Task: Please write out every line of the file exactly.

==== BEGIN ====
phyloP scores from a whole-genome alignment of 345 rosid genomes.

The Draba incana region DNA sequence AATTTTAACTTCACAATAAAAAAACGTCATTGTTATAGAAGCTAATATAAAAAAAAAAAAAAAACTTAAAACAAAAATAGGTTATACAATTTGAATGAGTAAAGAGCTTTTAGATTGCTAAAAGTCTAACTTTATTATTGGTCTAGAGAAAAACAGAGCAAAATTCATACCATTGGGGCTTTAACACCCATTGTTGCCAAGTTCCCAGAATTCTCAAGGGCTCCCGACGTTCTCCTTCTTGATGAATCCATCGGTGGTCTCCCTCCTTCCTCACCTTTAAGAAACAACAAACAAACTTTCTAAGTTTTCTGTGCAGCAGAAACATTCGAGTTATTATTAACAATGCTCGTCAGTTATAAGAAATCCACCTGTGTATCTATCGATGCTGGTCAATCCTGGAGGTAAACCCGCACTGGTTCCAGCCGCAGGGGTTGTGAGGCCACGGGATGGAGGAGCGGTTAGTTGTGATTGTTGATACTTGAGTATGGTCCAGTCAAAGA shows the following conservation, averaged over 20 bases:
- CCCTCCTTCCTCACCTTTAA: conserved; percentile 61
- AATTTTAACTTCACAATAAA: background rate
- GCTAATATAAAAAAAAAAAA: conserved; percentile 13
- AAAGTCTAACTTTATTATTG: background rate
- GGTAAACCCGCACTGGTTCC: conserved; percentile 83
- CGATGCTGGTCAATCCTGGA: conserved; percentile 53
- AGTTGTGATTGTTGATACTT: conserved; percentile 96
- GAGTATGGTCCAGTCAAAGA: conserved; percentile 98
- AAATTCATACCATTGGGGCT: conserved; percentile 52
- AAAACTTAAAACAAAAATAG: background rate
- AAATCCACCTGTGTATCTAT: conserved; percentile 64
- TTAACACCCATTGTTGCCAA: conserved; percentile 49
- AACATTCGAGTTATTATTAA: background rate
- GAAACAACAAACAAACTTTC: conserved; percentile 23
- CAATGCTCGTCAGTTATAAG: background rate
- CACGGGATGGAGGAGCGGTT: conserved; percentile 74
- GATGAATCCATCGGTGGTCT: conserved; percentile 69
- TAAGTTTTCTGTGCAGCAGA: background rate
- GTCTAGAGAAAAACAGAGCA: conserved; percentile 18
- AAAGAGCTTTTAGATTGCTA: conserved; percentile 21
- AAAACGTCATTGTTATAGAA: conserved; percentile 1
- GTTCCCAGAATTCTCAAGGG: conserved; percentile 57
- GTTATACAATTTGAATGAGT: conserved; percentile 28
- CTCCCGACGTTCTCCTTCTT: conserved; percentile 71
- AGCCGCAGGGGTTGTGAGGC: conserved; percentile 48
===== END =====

phyloP scores from a whole-genome alignment of 345 rosid genomes.

The Draba incana region DNA sequence AATTTTAACTTCACAATAAAAAAACGTCATTGTTATAGAAGCTAATATAAAAAAAAAAAAAAAACTTAAAACAAAAATAGGTTATACAATTTGAATGAGTAAAGAGCTTTTAGATTGCTAAAAGTCTAACTTTATTATTGGTCTAGAGAAAAACAGAGCAAAATTCATACCATTGGGGCTTTAACACCCATTGTTGCCAAGTTCCCAGAATTCTCAAGGGCTCCCGACGTTCTCCTTCTTGATGAATCCATCGGTGGTCTCCCTCCTTCCTCACCTTTAAGAAACAACAAACAAACTTTCTAAGTTTTCTGTGCAGCAGAAACATTCGAGTTATTATTAACAATGCTCGTCAGTTATAAGAAATCCACCTGTGTATCTATCGATGCTGGTCAATCCTGGAGGTAAACCCGCACTGGTTCCAGCCGCAGGGGTTGTGAGGCCACGGGATGGAGGAGCGGTTAGTTGTGATTGTTGATACTTGAGTATGGTCCAGTCAAAGA shows the following conservation, averaged over 20 bases:
- CCCTCCTTCCTCACCTTTAA: conserved; percentile 61
- AATTTTAACTTCACAATAAA: background rate
- GCTAATATAAAAAAAAAAAA: conserved; percentile 13
- AAAGTCTAACTTTATTATTG: background rate
- GGTAAACCCGCACTGGTTCC: conserved; percentile 83
- CGATGCTGGTCAATCCTGGA: conserved; percentile 53
- AGTTGTGATTGTTGATACTT: conserved; percentile 96
- GAGTATGGTCCAGTCAAAGA: conserved; percentile 98
- AAATTCATACCATTGGGGCT: conserved; percentile 52
- AAAACTTAAAACAAAAATAG: background rate
- AAATCCACCTGTGTATCTAT: conserved; percentile 64
- TTAACACCCATTGTTGCCAA: conserved; percentile 49
- AACATTCGAGTTATTATTAA: background rate
- GAAACAACAAACAAACTTTC: conserved; percentile 23
- CAATGCTCGTCAGTTATAAG: background rate
- CACGGGATGGAGGAGCGGTT: conserved; percentile 74
- GATGAATCCATCGGTGGTCT: conserved; percentile 69
- TAAGTTTTCTGTGCAGCAGA: background rate
- GTCTAGAGAAAAACAGAGCA: conserved; percentile 18
- AAAGAGCTTTTAGATTGCTA: conserved; percentile 21
- AAAACGTCATTGTTATAGAA: conserved; percentile 1
- GTTCCCAGAATTCTCAAGGG: conserved; percentile 57
- GTTATACAATTTGAATGAGT: conserved; percentile 28
- CTCCCGACGTTCTCCTTCTT: conserved; percentile 71
- AGCCGCAGGGGTTGTGAGGC: conserved; percentile 48